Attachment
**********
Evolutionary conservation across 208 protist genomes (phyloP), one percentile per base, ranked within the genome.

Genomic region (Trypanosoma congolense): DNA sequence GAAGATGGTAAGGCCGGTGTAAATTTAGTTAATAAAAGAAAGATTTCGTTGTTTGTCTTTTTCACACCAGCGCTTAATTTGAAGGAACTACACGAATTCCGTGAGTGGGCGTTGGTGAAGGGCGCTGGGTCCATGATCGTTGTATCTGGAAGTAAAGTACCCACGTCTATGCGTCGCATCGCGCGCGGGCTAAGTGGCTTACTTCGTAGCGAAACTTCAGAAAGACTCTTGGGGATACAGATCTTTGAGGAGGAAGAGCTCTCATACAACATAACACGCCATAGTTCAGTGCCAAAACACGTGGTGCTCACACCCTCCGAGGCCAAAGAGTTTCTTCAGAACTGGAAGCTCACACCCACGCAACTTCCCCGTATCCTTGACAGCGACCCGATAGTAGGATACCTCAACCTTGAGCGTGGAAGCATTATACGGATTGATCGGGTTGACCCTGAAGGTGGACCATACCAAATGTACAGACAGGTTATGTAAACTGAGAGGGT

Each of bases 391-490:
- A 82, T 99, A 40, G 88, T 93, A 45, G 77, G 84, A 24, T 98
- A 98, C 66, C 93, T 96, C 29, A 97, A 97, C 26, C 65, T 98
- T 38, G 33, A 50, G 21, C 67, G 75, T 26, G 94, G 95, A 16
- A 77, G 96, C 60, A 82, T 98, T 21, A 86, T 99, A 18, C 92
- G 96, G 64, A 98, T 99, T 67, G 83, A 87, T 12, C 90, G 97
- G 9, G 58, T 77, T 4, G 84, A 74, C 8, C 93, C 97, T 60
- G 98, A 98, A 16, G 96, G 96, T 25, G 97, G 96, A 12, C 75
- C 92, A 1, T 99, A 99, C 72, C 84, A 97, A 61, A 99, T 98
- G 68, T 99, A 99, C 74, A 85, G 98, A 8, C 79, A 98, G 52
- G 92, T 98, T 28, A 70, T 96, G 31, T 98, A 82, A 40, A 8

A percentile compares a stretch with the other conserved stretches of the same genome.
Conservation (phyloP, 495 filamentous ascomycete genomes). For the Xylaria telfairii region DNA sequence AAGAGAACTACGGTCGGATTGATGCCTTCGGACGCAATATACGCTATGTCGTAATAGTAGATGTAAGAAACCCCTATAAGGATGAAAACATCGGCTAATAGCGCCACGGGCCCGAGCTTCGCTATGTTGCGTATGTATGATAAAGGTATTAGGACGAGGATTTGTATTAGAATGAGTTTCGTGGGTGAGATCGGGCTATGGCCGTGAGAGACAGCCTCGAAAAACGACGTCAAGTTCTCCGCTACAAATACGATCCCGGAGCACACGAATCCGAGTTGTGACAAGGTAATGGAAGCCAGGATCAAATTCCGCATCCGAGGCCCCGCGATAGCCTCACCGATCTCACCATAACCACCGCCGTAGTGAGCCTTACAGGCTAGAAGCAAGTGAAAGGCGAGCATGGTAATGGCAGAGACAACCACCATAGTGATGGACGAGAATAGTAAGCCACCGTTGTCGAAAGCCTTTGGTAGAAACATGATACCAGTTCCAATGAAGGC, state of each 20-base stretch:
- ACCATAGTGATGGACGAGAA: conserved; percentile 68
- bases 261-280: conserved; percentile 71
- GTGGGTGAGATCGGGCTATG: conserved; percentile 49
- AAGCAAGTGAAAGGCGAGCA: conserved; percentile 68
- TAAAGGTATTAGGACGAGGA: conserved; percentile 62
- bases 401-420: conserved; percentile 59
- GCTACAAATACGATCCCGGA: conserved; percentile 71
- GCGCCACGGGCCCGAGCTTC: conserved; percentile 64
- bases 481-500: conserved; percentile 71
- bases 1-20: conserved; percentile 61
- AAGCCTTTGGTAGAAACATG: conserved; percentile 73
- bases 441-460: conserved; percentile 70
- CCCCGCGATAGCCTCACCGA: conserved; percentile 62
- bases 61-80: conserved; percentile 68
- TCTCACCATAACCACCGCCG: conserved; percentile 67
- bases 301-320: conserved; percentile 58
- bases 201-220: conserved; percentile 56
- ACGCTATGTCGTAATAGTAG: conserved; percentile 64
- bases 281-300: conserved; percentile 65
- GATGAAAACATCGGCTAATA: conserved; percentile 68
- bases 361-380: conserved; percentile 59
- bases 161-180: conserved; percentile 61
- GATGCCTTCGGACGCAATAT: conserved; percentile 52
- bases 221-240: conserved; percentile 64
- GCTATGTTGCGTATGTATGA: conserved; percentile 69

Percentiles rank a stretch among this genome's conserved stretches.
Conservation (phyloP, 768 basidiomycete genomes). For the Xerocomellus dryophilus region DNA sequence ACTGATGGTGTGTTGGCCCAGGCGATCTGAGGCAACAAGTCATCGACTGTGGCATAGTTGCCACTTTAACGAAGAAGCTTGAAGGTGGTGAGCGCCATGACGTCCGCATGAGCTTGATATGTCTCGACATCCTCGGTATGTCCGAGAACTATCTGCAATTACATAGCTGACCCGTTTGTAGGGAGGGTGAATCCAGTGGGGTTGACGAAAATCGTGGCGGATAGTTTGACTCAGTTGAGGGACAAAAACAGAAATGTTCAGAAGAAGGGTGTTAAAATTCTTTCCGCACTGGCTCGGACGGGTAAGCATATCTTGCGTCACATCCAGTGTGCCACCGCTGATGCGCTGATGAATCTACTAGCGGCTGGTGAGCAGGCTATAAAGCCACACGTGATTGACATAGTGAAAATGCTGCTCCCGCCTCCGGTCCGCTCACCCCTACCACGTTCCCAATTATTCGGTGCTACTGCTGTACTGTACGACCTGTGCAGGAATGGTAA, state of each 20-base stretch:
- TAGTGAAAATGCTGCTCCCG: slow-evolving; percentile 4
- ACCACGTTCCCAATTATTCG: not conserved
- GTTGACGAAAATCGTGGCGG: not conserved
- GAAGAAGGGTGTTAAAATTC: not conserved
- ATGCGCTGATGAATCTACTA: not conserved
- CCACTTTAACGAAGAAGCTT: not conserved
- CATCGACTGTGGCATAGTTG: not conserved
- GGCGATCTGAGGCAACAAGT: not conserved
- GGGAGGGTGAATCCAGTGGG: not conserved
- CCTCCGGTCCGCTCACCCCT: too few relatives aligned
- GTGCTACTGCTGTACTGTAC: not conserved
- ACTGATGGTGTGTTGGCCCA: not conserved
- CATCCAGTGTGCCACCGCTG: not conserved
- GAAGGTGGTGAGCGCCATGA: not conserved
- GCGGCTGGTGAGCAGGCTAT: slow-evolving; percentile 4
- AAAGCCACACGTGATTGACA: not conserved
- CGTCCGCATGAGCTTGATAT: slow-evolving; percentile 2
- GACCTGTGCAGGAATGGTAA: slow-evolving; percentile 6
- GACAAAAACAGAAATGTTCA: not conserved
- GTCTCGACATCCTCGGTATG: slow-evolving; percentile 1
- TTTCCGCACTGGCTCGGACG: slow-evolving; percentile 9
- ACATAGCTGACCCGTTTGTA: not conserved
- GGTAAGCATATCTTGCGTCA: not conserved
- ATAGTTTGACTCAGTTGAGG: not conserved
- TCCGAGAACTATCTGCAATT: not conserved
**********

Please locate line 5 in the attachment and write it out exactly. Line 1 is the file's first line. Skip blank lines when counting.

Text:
- A 98, C 66, C 93, T 96, C 29, A 97, A 97, C 26, C 65, T 98